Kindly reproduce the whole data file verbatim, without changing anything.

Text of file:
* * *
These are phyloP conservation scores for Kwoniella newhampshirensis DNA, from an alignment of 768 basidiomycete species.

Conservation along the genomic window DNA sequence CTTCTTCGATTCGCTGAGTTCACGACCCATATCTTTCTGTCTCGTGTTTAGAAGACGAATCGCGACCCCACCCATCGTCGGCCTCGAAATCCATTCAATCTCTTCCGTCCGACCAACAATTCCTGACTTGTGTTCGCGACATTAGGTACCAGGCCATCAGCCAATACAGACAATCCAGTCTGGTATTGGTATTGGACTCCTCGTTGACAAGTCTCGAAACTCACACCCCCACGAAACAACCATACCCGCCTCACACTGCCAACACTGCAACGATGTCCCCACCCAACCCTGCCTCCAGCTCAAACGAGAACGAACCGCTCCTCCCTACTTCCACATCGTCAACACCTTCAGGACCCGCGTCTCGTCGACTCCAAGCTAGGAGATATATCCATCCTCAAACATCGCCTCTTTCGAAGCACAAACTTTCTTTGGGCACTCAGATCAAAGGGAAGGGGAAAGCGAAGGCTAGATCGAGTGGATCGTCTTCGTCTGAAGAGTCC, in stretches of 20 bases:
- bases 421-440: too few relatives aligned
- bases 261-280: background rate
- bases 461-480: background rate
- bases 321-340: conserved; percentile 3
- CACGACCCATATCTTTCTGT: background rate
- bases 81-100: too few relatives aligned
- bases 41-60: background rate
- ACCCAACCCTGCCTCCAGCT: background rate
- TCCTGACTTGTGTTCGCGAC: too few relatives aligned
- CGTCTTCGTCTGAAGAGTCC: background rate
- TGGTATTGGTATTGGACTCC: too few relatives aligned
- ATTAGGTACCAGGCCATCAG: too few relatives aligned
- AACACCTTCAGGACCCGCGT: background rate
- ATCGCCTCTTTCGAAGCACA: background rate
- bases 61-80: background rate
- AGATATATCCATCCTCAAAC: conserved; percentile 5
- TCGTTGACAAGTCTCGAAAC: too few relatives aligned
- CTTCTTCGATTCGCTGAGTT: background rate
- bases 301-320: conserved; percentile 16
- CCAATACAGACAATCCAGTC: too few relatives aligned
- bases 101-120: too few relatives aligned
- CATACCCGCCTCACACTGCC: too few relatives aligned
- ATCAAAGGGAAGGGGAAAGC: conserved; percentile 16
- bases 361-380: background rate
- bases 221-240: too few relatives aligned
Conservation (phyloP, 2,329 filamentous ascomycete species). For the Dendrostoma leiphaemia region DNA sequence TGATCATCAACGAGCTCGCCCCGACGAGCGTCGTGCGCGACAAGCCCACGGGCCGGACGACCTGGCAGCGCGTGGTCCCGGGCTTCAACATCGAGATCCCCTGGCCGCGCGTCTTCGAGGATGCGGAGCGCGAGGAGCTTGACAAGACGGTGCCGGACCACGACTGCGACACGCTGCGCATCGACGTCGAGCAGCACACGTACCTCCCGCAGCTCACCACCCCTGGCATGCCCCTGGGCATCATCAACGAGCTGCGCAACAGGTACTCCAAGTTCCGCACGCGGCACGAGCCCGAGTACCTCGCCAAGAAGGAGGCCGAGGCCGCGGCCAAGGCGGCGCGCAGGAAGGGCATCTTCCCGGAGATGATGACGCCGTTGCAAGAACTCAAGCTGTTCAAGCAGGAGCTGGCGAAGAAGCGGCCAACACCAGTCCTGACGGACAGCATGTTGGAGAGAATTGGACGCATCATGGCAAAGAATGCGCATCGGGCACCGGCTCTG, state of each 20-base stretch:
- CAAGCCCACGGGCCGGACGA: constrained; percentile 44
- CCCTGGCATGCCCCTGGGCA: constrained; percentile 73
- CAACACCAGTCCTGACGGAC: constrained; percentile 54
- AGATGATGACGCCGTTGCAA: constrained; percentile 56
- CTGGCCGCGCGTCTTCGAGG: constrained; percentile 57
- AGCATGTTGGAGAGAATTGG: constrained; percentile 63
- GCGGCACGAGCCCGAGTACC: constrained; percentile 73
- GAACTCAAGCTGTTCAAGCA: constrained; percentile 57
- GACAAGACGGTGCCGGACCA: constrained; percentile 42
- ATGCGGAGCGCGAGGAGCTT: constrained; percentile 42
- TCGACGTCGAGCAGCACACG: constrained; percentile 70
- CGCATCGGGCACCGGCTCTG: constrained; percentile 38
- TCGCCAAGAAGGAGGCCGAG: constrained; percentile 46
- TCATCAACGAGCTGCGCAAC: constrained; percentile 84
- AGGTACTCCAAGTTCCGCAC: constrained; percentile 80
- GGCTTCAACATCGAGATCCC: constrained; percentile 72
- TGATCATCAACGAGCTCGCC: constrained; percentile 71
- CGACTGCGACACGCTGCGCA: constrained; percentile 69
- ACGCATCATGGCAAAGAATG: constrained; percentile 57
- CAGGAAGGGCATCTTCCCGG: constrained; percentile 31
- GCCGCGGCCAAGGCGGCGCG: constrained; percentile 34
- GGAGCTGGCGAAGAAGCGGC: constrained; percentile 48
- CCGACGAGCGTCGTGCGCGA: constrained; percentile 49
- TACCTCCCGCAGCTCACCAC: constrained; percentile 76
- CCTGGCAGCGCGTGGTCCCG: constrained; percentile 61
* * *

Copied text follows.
These are phyloP conservation scores for Kwoniella newhampshirensis DNA, from an alignment of 768 basidiomycete species.

Conservation along the genomic window DNA sequence CTTCTTCGATTCGCTGAGTTCACGACCCATATCTTTCTGTCTCGTGTTTAGAAGACGAATCGCGACCCCACCCATCGTCGGCCTCGAAATCCATTCAATCTCTTCCGTCCGACCAACAATTCCTGACTTGTGTTCGCGACATTAGGTACCAGGCCATCAGCCAATACAGACAATCCAGTCTGGTATTGGTATTGGACTCCTCGTTGACAAGTCTCGAAACTCACACCCCCACGAAACAACCATACCCGCCTCACACTGCCAACACTGCAACGATGTCCCCACCCAACCCTGCCTCCAGCTCAAACGAGAACGAACCGCTCCTCCCTACTTCCACATCGTCAACACCTTCAGGACCCGCGTCTCGTCGACTCCAAGCTAGGAGATATATCCATCCTCAAACATCGCCTCTTTCGAAGCACAAACTTTCTTTGGGCACTCAGATCAAAGGGAAGGGGAAAGCGAAGGCTAGATCGAGTGGATCGTCTTCGTCTGAAGAGTCC, in stretches of 20 bases:
- bases 421-440: too few relatives aligned
- bases 261-280: background rate
- bases 461-480: background rate
- bases 321-340: conserved; percentile 3
- CACGACCCATATCTTTCTGT: background rate
- bases 81-100: too few relatives aligned
- bases 41-60: background rate
- ACCCAACCCTGCCTCCAGCT: background rate
- TCCTGACTTGTGTTCGCGAC: too few relatives aligned
- CGTCTTCGTCTGAAGAGTCC: background rate
- TGGTATTGGTATTGGACTCC: too few relatives aligned
- ATTAGGTACCAGGCCATCAG: too few relatives aligned
- AACACCTTCAGGACCCGCGT: background rate
- ATCGCCTCTTTCGAAGCACA: background rate
- bases 61-80: background rate
- AGATATATCCATCCTCAAAC: conserved; percentile 5
- TCGTTGACAAGTCTCGAAAC: too few relatives aligned
- CTTCTTCGATTCGCTGAGTT: background rate
- bases 301-320: conserved; percentile 16
- CCAATACAGACAATCCAGTC: too few relatives aligned
- bases 101-120: too few relatives aligned
- CATACCCGCCTCACACTGCC: too few relatives aligned
- ATCAAAGGGAAGGGGAAAGC: conserved; percentile 16
- bases 361-380: background rate
- bases 221-240: too few relatives aligned
Conservation (phyloP, 2,329 filamentous ascomycete species). For the Dendrostoma leiphaemia region DNA sequence TGATCATCAACGAGCTCGCCCCGACGAGCGTCGTGCGCGACAAGCCCACGGGCCGGACGACCTGGCAGCGCGTGGTCCCGGGCTTCAACATCGAGATCCCCTGGCCGCGCGTCTTCGAGGATGCGGAGCGCGAGGAGCTTGACAAGACGGTGCCGGACCACGACTGCGACACGCTGCGCATCGACGTCGAGCAGCACACGTACCTCCCGCAGCTCACCACCCCTGGCATGCCCCTGGGCATCATCAACGAGCTGCGCAACAGGTACTCCAAGTTCCGCACGCGGCACGAGCCCGAGTACCTCGCCAAGAAGGAGGCCGAGGCCGCGGCCAAGGCGGCGCGCAGGAAGGGCATCTTCCCGGAGATGATGACGCCGTTGCAAGAACTCAAGCTGTTCAAGCAGGAGCTGGCGAAGAAGCGGCCAACACCAGTCCTGACGGACAGCATGTTGGAGAGAATTGGACGCATCATGGCAAAGAATGCGCATCGGGCACCGGCTCTG, state of each 20-base stretch:
- CAAGCCCACGGGCCGGACGA: constrained; percentile 44
- CCCTGGCATGCCCCTGGGCA: constrained; percentile 73
- CAACACCAGTCCTGACGGAC: constrained; percentile 54
- AGATGATGACGCCGTTGCAA: constrained; percentile 56
- CTGGCCGCGCGTCTTCGAGG: constrained; percentile 57
- AGCATGTTGGAGAGAATTGG: constrained; percentile 63
- GCGGCACGAGCCCGAGTACC: constrained; percentile 73
- GAACTCAAGCTGTTCAAGCA: constrained; percentile 57
- GACAAGACGGTGCCGGACCA: constrained; percentile 42
- ATGCGGAGCGCGAGGAGCTT: constrained; percentile 42
- TCGACGTCGAGCAGCACACG: constrained; percentile 70
- CGCATCGGGCACCGGCTCTG: constrained; percentile 38
- TCGCCAAGAAGGAGGCCGAG: constrained; percentile 46
- TCATCAACGAGCTGCGCAAC: constrained; percentile 84
- AGGTACTCCAAGTTCCGCAC: constrained; percentile 80
- GGCTTCAACATCGAGATCCC: constrained; percentile 72
- TGATCATCAACGAGCTCGCC: constrained; percentile 71
- CGACTGCGACACGCTGCGCA: constrained; percentile 69
- ACGCATCATGGCAAAGAATG: constrained; percentile 57
- CAGGAAGGGCATCTTCCCGG: constrained; percentile 31
- GCCGCGGCCAAGGCGGCGCG: constrained; percentile 34
- GGAGCTGGCGAAGAAGCGGC: constrained; percentile 48
- CCGACGAGCGTCGTGCGCGA: constrained; percentile 49
- TACCTCCCGCAGCTCACCAC: constrained; percentile 76
- CCTGGCAGCGCGTGGTCCCG: constrained; percentile 61